Guest Reviewed by Karen
Title: Pine Valley
Author: Ged Ruggles
Heroes: Jeff Carpenter/ Kent Baxter
Genre: M/M Contemporary/Comedy
Length: 154 pages
Release Date: June 25, 2014
Available at: Amazon
Add it to your shelf: Goodreads
Blurb: Most men of ambition would kill for the chance to play a bracing game at Pine Valley, the most celebrated, and exclusive, golf course in the world. And in the summer of his 30th birthday, Jeff Carpenter gets his chance.
Trouble is, Jeff isn’t exactly a man of ambition, having put his literary dreams on hold 10 years ago for a soulless back office job. Nor did he ever master the art of the swing farther than once making par on the giant dinosaur hole at his local childhood mini golf.
But a chance encounter with the son of Pine Valley’s most senior councilman at a Philadelphia gay bar, sparks a clandestine romance that plunges Jeff into a web of intrigue that threatens Pine Valley’s very existence.
I found this quite a fascinating book, for a slim book there is a lot going on, most of it good.
Poor Jeff, about to get married to Amy, a local TV presenter but finally gives in and tells her that he’s gay, although they remain friends she tries to set him up with likely boyfriends, pretty much unsuccessfully. He meets Kent at a club, and they are instantly attracted to each other, and start a rather closeted romance. Kent had a girlfriend, and his father runs the most conservative and influential golf course around.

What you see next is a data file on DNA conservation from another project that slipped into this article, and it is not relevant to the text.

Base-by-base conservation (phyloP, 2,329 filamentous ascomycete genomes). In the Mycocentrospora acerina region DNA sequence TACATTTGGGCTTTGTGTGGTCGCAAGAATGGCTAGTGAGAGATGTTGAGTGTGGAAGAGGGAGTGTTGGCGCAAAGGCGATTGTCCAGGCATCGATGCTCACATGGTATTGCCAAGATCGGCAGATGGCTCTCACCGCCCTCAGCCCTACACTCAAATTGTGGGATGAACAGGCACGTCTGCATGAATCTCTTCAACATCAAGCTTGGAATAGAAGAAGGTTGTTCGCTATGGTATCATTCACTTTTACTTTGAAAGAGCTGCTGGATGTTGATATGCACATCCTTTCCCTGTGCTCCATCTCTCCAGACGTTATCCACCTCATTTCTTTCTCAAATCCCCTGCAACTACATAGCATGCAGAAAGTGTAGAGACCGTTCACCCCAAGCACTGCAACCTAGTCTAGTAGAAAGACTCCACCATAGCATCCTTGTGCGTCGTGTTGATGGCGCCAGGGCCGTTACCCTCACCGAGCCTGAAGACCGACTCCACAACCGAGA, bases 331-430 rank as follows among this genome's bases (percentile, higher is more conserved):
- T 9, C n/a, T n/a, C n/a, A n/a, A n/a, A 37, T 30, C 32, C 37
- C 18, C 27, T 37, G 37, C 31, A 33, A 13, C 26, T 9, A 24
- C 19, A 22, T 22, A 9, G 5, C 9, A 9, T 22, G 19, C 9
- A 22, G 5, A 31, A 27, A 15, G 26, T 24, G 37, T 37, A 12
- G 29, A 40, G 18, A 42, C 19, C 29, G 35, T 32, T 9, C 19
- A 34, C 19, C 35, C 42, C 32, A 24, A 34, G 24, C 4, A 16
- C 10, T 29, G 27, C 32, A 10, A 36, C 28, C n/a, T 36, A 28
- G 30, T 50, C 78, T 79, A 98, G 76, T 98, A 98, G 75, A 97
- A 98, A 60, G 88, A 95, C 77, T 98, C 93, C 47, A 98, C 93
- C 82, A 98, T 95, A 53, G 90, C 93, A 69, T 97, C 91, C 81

Jeff starts to get the feeling that he’s been followed, and meets Andrea, a woman in a mission to bring down the management of Pine Valley and make it a more open-minded place.
Places like Pine Valley exist all over the Western World, if you’re white, male and wealthy you fit in, if you’re Gay, Black, Jewish or female you can pretty much forget it. Kent had disliked the whole set up for ages, and when he finally comes out – the proverbial hits the fan.
Because there is quite a lot going on, some of the writing is a bit one dimensional, and I felt that the relationship between Jeff and Kent happened really quickly and wasn’t given enough time to develop. That being said the satire on the social scene of the golf club was well told, more enjoyable than the romance element, and the ending reminded me of a silent slapstick film.
For me, however, Andrea was the star of the show – a great character with oodles of potential.
Overall Impression: It was good
*I received a copy of this book from the author/publisher in return for a fair and honest review.*